The Transition of the Association of PA Programs to the Physician Assistant Education Association: A Critical Step in the PA Profession’s Evolution
As remembered by Paul Lombardo, APAP President 2003-2004, and Patrick Knott, APAP President 2004-2005
During our years as Presidents of the Association of Physician Assistant Programs (APAP, which later became PAEA), the Association was heavily dependent on the American Academy of Physician Assistants (AAPA) for resources key to executing its day to day operations and membership activities. For example, hiring of the APAP Executive Director and staff involved principals at the AAPA and the APAP Annual Conference was administered by AAPA staff.
Although APAP’s partnership with AAPA was critical for the Association’s success during the early days, APAP leadership and staff determined the time was right to move from the discussion stage to the operation stage of becoming an independent entity. During an informal meeting of Executive Director Timi Agar-Barwick and President Lombardo, a rough business plan was drawn up which would serve as a blueprint for APAP’s goal of becoming a truly independent organization. It included not only a plan for management, but also a plan to re-brand and potentially even re-name the organization.
As this idea became more public, it gained momentum among the APAP board and membership. Like any significant organizational change, the idea of an independent organization and name change generated conflicting viewpoints. Opinions ranged widely, from those who recommended dissolving APAP and becoming a formal part of the AAPA to a complete independence of APAP from the AAPA. In order to advance the discussion, President Lombardo created a “Transition Task Force (TTF)” charging President Elect Knott to bring back a set of recommendations for organizational restructuring that would best serve accredited PA programs and their members. At the time the work of the TTF began, proposals were considered along the entire spectrum of opportunities. Task Force members included: Lisa Mustone Alexander, David Asprey, Paul Lombardo, Dawn Morton-Rias, Dana Sayre-Stanhope, Sherry Stolberg, and Timi Agar-Barwick. Members were carefully selected from PA leaders who both supported and opposed the idea of becoming an independent entity in order to ensure that the TTF would generate a balanced discussion with supportable recommendations. Ultimately, the board adopted the TTF’s recommendation to separate the management and identity of the organization representing PA programs and faculty from that of the AAPA.
At this very time, the board was starting to see new revenue streams and realized that the organization would have the finances to grow significantly and increase its member services. In order to do this, it would need to expand its staff and relocate to a larger headquarters.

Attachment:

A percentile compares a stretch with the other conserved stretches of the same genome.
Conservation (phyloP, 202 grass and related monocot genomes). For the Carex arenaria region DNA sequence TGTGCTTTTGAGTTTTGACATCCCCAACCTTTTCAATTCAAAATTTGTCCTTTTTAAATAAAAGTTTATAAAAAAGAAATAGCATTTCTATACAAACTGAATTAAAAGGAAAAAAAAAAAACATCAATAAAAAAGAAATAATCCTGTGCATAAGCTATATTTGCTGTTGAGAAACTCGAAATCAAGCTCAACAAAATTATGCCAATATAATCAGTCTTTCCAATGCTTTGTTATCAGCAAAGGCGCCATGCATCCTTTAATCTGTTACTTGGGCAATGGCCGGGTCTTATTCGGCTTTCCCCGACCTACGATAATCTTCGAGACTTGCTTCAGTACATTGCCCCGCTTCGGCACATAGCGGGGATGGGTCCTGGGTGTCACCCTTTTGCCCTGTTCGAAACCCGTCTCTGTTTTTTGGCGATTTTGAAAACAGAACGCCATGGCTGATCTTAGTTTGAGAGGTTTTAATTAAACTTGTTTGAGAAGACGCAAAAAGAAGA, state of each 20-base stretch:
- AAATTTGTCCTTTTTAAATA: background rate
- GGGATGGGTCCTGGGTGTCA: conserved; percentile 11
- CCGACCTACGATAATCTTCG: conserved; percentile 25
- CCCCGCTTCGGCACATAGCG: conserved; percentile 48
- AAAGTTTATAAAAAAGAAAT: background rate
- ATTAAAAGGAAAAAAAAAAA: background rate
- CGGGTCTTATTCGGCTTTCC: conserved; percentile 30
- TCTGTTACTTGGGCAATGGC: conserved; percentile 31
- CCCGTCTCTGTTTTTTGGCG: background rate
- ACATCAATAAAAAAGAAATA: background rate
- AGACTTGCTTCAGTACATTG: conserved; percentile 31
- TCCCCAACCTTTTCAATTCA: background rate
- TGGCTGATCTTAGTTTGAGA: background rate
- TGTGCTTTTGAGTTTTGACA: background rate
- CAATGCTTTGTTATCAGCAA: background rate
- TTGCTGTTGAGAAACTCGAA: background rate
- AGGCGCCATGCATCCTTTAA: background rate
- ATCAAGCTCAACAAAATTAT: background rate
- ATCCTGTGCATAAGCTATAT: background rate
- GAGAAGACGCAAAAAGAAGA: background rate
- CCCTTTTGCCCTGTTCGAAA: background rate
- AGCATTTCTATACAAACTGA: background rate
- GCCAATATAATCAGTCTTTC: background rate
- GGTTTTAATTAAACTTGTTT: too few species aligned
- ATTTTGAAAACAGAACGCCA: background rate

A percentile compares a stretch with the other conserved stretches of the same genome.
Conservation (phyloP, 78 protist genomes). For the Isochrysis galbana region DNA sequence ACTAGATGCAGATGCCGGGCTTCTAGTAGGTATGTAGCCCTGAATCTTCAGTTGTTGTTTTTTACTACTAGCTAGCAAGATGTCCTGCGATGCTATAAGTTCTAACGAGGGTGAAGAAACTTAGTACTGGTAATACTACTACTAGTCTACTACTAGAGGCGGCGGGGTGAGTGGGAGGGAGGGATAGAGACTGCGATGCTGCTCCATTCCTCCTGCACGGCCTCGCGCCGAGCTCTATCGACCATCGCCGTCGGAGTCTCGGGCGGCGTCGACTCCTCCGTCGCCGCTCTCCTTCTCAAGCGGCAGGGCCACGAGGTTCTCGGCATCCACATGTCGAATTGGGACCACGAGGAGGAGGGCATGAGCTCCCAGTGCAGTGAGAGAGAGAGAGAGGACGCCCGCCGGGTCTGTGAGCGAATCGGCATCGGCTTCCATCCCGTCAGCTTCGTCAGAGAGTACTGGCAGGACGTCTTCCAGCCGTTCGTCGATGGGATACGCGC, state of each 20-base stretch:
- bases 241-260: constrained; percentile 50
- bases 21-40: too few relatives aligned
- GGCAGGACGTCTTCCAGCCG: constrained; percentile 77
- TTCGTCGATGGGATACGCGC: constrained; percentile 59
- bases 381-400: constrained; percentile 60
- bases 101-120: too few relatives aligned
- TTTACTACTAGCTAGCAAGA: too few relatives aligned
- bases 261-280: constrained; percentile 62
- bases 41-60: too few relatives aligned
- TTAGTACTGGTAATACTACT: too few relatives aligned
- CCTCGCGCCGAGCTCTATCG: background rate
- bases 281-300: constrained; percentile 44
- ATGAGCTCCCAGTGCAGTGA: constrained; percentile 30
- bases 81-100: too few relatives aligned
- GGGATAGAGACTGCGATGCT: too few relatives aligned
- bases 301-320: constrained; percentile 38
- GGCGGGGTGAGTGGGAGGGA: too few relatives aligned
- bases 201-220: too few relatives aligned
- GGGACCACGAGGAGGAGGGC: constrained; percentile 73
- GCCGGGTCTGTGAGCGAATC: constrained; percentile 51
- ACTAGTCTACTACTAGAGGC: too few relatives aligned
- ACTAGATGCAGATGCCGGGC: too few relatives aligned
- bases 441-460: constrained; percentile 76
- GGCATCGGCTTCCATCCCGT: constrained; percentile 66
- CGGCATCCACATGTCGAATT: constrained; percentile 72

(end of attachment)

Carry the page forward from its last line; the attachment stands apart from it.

A major issue also under consideration during our successive terms of office was executing a contract with an outside vendor to manage applications to PA programs on a national scale. After an initial short-term contract with a smaller vendor, success was ultimately achieved by retaining Liaison International, a company that has since grown to manage the centralized application services for most of the health care professions. The national PA application service was called CASPA. In spite of many gears turning at the same time, exceptional attention was paid to securing the CASPA contract, since the revenues from that service would largely provide the fiscal foundation on which the “new APAP” would operate and, indeed, is a major part of today’s PAEA operating budget.
President Knott made visits to Alexandria, VA every few weeks for a year to work on moving plans. We had realtors show us many office buildings until we found one that had the current space we needed and additional space for future growth. We also developed a new benefits package for the employees and negotiated their salaries.
While this work of the organization was going on, we were also considering a rebranding campaign. We enlisted the help of several people to develop this plan. It began with a board retreat that was facilitated by John Popoli, who was the President of the Lake Forest Graduate School of Management. John did a wonderful job leading us through a discussion about the mission and goals of our organization and member programs. We also enlisted a graphic designer and a marketing firm to help us with a name change, branding statements, and artwork.
During the next year, we showed our work to a variety of constituents to get feedback, and then we continued to develop and modify our ideas. Finally, at the annual PAEA Education Forum in Puerto Rico (2005), we presented all of our work to the membership. We unveiled the Physician Assistant Education Association name, logo depicting the bridge from education to practice, and the tag line “Scholars. Leaders. Partners.”